Welcome to the latest edition of This Week in Pensions! As we do most weeks, we have gathered the best stories about pensions and retirement security from the previous week. This is the news you need to know in the fight for a secure retirement.

Here are this week’s top stories:

Guest Opinion: Watch out for pensions by Jason Bailey, Executive Director for the Kentucky Center for Economic Policy. In his guest piece to the Daily Independent, Bailey makes the argument that although the Kentucky lawmakers have adjourned for the veto period, Kentuckians should still be on the lookout for bad pension legislation. The Senate’s version of HB 358, which we wrote about in Defined Benefit this week, is a flagrant violation of the inviolable contract Kentucky public employees have with the state. Bailey warns that “the cost spike facing quasi-government agencies is not a story of ‘saving’ the pension system, but of manufacturing a crisis to exert pressure for ending pensions as we know them.”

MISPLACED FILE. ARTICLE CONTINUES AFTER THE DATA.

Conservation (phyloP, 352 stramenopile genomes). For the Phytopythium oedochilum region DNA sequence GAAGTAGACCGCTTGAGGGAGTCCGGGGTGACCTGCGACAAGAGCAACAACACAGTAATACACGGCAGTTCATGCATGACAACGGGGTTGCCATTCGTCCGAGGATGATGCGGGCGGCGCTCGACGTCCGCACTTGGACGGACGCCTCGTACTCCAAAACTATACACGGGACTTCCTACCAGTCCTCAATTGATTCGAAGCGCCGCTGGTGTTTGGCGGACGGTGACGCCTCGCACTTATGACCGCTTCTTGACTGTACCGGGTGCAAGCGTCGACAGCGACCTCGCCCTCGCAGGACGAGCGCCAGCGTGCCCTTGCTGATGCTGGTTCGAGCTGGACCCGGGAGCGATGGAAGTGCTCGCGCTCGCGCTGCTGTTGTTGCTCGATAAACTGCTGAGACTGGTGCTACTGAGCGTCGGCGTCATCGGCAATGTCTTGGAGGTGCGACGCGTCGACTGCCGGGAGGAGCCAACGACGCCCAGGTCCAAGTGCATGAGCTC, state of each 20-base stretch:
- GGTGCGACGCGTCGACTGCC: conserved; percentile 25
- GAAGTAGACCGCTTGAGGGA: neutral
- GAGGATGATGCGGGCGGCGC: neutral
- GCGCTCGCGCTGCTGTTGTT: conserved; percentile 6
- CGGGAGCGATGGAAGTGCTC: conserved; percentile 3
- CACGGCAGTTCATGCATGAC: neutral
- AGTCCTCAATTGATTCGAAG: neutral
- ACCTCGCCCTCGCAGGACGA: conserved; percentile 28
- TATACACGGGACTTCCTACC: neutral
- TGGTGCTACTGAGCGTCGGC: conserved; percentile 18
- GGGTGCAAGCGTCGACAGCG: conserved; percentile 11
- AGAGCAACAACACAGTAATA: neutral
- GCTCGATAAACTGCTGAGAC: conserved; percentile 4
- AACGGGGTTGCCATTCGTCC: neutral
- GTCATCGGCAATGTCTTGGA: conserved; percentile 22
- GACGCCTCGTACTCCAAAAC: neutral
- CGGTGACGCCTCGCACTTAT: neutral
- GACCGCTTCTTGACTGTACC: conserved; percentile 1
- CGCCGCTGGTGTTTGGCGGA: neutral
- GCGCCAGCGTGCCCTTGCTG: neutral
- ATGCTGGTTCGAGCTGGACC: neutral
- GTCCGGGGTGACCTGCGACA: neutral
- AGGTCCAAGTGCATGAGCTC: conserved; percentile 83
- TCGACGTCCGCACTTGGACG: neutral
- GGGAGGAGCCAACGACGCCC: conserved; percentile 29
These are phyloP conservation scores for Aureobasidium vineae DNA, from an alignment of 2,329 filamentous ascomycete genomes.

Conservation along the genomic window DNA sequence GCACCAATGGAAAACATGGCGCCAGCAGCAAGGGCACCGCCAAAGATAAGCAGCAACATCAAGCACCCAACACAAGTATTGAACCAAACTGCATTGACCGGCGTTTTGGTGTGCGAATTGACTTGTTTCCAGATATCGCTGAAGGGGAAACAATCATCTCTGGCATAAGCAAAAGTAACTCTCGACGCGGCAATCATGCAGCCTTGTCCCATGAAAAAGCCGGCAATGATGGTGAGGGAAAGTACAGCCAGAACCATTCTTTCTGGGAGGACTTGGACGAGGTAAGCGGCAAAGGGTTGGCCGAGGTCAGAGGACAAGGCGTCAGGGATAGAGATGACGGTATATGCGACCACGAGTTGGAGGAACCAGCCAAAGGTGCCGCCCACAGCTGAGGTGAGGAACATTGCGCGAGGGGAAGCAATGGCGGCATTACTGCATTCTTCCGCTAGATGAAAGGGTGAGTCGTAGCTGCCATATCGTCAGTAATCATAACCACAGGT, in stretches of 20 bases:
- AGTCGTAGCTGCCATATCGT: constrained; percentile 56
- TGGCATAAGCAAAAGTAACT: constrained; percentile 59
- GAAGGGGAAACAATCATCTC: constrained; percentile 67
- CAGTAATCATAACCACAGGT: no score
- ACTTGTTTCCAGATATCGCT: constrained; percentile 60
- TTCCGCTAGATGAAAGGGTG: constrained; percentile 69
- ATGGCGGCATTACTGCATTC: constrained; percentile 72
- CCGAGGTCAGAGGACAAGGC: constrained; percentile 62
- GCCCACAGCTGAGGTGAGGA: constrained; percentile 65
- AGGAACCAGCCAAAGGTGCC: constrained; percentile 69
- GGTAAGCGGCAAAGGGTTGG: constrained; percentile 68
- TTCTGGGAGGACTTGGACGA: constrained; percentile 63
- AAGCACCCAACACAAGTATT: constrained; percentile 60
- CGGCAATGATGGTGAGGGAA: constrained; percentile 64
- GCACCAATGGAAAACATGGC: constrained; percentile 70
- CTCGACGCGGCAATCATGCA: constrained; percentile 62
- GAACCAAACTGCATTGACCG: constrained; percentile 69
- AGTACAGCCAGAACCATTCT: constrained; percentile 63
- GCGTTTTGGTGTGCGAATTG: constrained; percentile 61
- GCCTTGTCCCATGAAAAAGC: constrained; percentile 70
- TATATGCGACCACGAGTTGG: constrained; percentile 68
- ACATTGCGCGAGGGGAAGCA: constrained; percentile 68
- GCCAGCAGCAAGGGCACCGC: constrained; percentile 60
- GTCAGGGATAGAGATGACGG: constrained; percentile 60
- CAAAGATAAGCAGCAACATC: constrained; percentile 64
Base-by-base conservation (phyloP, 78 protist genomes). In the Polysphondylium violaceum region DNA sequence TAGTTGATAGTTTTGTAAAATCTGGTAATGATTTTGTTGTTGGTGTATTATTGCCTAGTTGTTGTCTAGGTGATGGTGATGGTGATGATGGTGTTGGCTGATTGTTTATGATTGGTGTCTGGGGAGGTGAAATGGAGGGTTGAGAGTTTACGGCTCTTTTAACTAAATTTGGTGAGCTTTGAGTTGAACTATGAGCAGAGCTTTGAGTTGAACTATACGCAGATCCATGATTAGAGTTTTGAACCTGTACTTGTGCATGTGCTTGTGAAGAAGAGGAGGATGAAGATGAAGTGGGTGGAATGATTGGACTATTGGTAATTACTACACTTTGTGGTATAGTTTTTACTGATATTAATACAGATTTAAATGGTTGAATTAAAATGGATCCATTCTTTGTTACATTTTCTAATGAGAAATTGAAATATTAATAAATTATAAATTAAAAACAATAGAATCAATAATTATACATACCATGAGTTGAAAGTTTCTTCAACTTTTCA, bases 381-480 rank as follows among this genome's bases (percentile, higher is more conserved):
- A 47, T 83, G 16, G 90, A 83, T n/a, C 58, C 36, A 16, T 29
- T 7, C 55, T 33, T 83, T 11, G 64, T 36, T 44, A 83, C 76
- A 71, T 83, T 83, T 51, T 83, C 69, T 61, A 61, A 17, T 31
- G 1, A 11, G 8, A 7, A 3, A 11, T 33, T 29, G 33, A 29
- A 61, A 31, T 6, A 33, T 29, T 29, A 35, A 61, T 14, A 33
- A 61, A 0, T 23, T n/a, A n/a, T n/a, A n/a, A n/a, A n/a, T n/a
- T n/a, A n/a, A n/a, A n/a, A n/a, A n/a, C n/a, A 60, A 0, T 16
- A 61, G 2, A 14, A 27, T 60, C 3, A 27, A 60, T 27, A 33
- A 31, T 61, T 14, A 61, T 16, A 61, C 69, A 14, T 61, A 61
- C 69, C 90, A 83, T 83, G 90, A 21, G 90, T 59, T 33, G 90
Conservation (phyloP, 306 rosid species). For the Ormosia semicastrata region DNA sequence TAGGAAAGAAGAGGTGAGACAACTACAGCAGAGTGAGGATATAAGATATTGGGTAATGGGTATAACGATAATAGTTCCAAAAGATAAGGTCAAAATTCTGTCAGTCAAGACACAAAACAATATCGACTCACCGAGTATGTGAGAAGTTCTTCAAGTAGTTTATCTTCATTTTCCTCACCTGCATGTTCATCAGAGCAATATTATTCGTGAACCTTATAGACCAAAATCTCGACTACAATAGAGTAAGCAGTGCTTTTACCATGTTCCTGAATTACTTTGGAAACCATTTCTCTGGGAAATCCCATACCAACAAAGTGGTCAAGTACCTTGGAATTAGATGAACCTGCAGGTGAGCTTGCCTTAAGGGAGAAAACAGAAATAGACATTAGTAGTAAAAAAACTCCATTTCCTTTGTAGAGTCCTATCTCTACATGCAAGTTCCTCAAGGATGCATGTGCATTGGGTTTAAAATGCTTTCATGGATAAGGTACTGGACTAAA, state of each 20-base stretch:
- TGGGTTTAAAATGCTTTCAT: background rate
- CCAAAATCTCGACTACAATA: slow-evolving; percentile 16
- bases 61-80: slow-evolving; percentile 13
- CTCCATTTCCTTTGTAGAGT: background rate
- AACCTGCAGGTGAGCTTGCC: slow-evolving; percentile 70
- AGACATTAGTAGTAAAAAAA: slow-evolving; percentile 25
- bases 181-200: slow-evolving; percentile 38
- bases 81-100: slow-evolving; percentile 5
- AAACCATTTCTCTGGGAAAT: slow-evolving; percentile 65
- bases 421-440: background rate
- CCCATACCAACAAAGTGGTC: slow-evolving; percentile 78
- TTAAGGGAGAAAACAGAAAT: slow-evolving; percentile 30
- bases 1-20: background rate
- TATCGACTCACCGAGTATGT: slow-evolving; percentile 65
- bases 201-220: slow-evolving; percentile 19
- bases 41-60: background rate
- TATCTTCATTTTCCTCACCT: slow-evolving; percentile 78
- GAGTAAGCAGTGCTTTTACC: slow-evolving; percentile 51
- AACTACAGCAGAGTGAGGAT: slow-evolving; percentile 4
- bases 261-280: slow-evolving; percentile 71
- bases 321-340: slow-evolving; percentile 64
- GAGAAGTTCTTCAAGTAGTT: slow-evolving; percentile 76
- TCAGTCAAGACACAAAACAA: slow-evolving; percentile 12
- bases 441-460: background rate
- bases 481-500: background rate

Legislation would give state retirees pension pay increase by Steve Metzer. As many pension followers know, the Oklahoma House of Representatives passed a 4 percent cost of living adjustment (COLA) for public employee retirees 98-3 last week. The bill now moves to the Senate where NPPC’s coalition – Keep Oklahoma’s Promises (KOP) – is looking to push it over the finish line. Metzer writes correctly that retired public employees in the state haven’t had a COLA since 2008. For the last 11 years, the cost of groceries, medication, and other essential items have increased, leaving retired public employees behind.

Proposed repeal of Michigan ‘pension tax’ prompts fairness debate by Lindsay VanHulle. In 2011, former Governor Rick Synder pushed a tax on government pension benefits through the legislature. He did this to help pay for a $1 billion tax cut for businesses. Now, Governor Gretchen Whitmer is trying to repeal the tax, but is facing opposition from, surprise!, the business community. Repealing the pension tax would allow more spending by retired public employees, boosting their local economies and helping them support their families in retirement.

Be sure to check back next week for the latest news in the fight for a secure retirement!